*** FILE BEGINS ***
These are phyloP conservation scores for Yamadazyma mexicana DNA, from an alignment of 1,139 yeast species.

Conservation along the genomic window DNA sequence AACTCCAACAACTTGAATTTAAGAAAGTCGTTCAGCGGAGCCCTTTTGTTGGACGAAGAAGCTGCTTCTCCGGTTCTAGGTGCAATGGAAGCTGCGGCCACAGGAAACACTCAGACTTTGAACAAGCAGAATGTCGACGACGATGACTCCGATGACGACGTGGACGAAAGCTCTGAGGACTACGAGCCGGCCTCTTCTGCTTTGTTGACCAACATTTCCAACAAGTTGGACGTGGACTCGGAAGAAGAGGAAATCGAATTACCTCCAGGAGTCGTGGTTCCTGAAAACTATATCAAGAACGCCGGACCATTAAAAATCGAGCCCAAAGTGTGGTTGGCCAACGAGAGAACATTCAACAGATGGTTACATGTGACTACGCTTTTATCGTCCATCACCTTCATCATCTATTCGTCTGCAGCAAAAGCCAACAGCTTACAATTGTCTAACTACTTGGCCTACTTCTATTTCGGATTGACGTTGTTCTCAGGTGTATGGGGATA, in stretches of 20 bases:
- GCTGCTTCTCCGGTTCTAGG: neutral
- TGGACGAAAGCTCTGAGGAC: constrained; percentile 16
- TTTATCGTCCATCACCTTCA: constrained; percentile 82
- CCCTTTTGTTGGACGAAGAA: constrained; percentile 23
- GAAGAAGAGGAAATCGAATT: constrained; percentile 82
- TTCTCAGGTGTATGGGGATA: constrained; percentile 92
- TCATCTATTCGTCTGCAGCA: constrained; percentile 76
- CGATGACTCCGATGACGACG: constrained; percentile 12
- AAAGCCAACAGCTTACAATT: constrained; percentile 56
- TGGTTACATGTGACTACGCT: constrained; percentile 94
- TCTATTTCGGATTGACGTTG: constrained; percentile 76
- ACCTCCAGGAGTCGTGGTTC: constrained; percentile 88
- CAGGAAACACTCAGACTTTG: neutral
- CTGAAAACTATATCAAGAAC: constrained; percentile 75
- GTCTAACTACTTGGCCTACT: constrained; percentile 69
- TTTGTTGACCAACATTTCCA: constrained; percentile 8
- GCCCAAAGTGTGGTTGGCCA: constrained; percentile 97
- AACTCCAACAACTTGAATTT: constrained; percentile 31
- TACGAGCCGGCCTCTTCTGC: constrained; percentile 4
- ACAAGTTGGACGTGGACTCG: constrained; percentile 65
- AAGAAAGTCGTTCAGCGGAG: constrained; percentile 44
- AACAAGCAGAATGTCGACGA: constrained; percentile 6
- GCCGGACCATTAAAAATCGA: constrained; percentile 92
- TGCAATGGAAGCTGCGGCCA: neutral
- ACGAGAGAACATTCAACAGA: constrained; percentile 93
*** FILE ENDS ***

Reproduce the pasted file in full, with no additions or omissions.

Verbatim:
These are phyloP conservation scores for Yamadazyma mexicana DNA, from an alignment of 1,139 yeast species.

Conservation along the genomic window DNA sequence AACTCCAACAACTTGAATTTAAGAAAGTCGTTCAGCGGAGCCCTTTTGTTGGACGAAGAAGCTGCTTCTCCGGTTCTAGGTGCAATGGAAGCTGCGGCCACAGGAAACACTCAGACTTTGAACAAGCAGAATGTCGACGACGATGACTCCGATGACGACGTGGACGAAAGCTCTGAGGACTACGAGCCGGCCTCTTCTGCTTTGTTGACCAACATTTCCAACAAGTTGGACGTGGACTCGGAAGAAGAGGAAATCGAATTACCTCCAGGAGTCGTGGTTCCTGAAAACTATATCAAGAACGCCGGACCATTAAAAATCGAGCCCAAAGTGTGGTTGGCCAACGAGAGAACATTCAACAGATGGTTACATGTGACTACGCTTTTATCGTCCATCACCTTCATCATCTATTCGTCTGCAGCAAAAGCCAACAGCTTACAATTGTCTAACTACTTGGCCTACTTCTATTTCGGATTGACGTTGTTCTCAGGTGTATGGGGATA, in stretches of 20 bases:
- GCTGCTTCTCCGGTTCTAGG: neutral
- TGGACGAAAGCTCTGAGGAC: constrained; percentile 16
- TTTATCGTCCATCACCTTCA: constrained; percentile 82
- CCCTTTTGTTGGACGAAGAA: constrained; percentile 23
- GAAGAAGAGGAAATCGAATT: constrained; percentile 82
- TTCTCAGGTGTATGGGGATA: constrained; percentile 92
- TCATCTATTCGTCTGCAGCA: constrained; percentile 76
- CGATGACTCCGATGACGACG: constrained; percentile 12
- AAAGCCAACAGCTTACAATT: constrained; percentile 56
- TGGTTACATGTGACTACGCT: constrained; percentile 94
- TCTATTTCGGATTGACGTTG: constrained; percentile 76
- ACCTCCAGGAGTCGTGGTTC: constrained; percentile 88
- CAGGAAACACTCAGACTTTG: neutral
- CTGAAAACTATATCAAGAAC: constrained; percentile 75
- GTCTAACTACTTGGCCTACT: constrained; percentile 69
- TTTGTTGACCAACATTTCCA: constrained; percentile 8
- GCCCAAAGTGTGGTTGGCCA: constrained; percentile 97
- AACTCCAACAACTTGAATTT: constrained; percentile 31
- TACGAGCCGGCCTCTTCTGC: constrained; percentile 4
- ACAAGTTGGACGTGGACTCG: constrained; percentile 65
- AAGAAAGTCGTTCAGCGGAG: constrained; percentile 44
- AACAAGCAGAATGTCGACGA: constrained; percentile 6
- GCCGGACCATTAAAAATCGA: constrained; percentile 92
- TGCAATGGAAGCTGCGGCCA: neutral
- ACGAGAGAACATTCAACAGA: constrained; percentile 93